As the negotiations on the revised zero draft move forward in New York, this week (27 June-1 July) we appeal to Member States to ensure that human rights are placed at the centre of the agenda. This means including firm commitments to the realization of human rights in cities, in line with the 2030 Agenda for Sustainable Development. It will require the full participation of civil society and marginalized groups, including women, children, older persons and persons with disabilities, the establishment of transparent mechanisms for monitoring, as well as the assurance of ensuring access to justice for all human rights.
No other Habitat Conference has grappled with a majority of the world's population living in urban centres. The New Urban Agenda is an exceptional opportunity to ensure that human rights engage effectively with contemporary challenges, bringing back the notion that cities are made by and for all its inhabitants to live, work and prosper. It is imperative that the New Urban Agenda prioritize the needs and the human rights of millions of urban dwellers, many of whom are minorities, or who are homeless, living in extreme poverty, and who experience forced and violent evictions and displacement, limited physical environments, lack of access to food, drinking water, sanitation, health services, land or adequate housing and rely on precarious, underpaid work.
GENEVA (22 June 2016) – The United Nations Special Rapporteur on the rights of indigenous peoples, Victoria Tauli-Corpuz, today strongly condemned recent attacks on the Guarani Kaiowá indigenous community in Brazil. The expert urged the federal and state authorities to take urgent action to prevent further killings and to investigate and hold the perpetrators accountable.
On June 14, public health worker Clodiodi Achilles Rodrigues de Souza was shot dead and another six indigenous persons were wounded by gunfire, including a twelve year old child. The attack took place in the municipality of Caarapó, in the state of Mato Grosso do Sul, on ancestral land which has recently been claimed by the Guarani Kaiowá.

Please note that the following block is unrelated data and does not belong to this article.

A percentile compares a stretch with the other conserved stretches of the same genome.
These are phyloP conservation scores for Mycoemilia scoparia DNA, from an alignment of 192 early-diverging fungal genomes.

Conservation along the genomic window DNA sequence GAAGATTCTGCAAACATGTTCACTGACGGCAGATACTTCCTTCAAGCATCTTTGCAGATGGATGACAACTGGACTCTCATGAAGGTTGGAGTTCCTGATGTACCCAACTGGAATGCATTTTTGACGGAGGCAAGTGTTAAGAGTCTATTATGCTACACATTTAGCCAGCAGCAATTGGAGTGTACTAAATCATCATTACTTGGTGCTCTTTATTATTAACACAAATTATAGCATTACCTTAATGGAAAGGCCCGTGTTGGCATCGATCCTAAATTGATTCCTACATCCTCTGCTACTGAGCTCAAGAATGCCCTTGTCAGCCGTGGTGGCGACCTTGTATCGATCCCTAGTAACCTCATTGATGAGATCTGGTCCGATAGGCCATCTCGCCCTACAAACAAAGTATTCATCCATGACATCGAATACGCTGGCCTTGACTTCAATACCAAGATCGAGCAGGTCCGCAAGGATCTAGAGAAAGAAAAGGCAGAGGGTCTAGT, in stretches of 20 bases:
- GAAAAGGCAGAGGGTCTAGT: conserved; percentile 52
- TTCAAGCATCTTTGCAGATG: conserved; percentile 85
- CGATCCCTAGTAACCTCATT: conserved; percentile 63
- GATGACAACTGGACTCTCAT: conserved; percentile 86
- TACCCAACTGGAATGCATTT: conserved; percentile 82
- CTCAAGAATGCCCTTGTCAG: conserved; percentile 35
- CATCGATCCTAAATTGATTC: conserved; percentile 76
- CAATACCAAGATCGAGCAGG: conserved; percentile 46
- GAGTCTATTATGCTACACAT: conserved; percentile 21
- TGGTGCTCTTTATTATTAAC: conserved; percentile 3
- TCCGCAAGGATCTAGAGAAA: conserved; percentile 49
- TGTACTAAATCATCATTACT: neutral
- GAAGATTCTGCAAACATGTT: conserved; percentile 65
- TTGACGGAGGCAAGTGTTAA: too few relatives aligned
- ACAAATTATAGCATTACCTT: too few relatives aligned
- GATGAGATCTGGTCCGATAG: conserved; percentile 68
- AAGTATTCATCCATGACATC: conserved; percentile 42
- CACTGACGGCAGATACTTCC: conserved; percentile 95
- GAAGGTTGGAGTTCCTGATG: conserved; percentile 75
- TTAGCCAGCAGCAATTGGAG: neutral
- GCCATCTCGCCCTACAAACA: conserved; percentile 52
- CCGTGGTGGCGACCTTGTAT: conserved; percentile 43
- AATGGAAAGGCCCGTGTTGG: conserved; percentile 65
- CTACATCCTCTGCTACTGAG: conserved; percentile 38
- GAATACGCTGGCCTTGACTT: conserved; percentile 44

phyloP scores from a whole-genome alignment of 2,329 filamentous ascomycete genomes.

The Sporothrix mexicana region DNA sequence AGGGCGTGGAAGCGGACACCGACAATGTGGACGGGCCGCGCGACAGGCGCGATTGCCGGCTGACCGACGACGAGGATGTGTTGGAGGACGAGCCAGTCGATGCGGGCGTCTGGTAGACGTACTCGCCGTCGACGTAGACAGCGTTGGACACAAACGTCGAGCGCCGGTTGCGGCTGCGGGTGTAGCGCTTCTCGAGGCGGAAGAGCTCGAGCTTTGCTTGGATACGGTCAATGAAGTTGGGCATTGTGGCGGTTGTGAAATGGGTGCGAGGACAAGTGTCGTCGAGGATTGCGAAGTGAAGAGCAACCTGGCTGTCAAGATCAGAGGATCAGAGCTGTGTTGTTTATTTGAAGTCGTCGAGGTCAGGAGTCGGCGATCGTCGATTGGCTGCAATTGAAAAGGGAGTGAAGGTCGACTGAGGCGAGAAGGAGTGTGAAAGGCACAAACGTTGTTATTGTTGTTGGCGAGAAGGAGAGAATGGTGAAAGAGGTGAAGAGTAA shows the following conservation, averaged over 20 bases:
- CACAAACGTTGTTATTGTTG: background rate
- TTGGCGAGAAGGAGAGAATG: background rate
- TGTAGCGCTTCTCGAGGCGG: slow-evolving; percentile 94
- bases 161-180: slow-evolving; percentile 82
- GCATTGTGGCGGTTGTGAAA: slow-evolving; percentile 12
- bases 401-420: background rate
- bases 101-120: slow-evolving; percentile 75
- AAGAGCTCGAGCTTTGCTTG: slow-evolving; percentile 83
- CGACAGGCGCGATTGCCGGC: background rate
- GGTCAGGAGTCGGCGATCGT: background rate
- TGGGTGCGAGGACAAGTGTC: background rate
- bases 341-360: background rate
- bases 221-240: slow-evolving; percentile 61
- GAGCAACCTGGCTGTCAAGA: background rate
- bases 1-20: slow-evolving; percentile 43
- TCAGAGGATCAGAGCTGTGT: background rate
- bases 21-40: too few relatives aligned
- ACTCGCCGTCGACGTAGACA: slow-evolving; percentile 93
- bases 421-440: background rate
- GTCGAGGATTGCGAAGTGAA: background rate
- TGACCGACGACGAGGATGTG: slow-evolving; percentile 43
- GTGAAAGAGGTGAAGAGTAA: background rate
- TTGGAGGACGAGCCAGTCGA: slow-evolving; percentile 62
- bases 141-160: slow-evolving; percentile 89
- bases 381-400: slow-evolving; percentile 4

Paramilitaries acting on instructions of wealthy land owners (fazendeiros) allegedly carried out the attack as a reprisal against the indigenous community for seeking recognition of their land rights.
"This was a death foretold," stressed Ms. Tauli-Corpuz, who visited Guarani Kaiowá indigenous communities in Mato Grosso do Sul in March 2016*, and raised alert about the high incidence of killings. "This state ranks the most deadly in Brazil, with the highest and rising number of indigenous peoples killed."
"I deplore that despite my prior alerts, state and federal authorities have failed to take prompt measures to prevent violence against indigenous peoples," she stated. "This failure is aggravated by the recurring high incidence of violence and the fears expressed by the community of being victims of further attacks."
GENEVA (2 June 2016) – Speaking ahead of World Environment Day on Sunday 5 June, three United Nations human rights experts call on every Government to protect environmental and land rights defenders.
The UN Special Rapporteur on human rights and the environment, John Knox; the UN Special Rapporteur on the situation of human rights defenders, Michel Forst, and the UN Special Rapporteur on the rights of indigenous people, Victoria Tauli Corpuz, stress that protecting environmental rights defenders is crucial to protect the environment and the human rights that depend on it.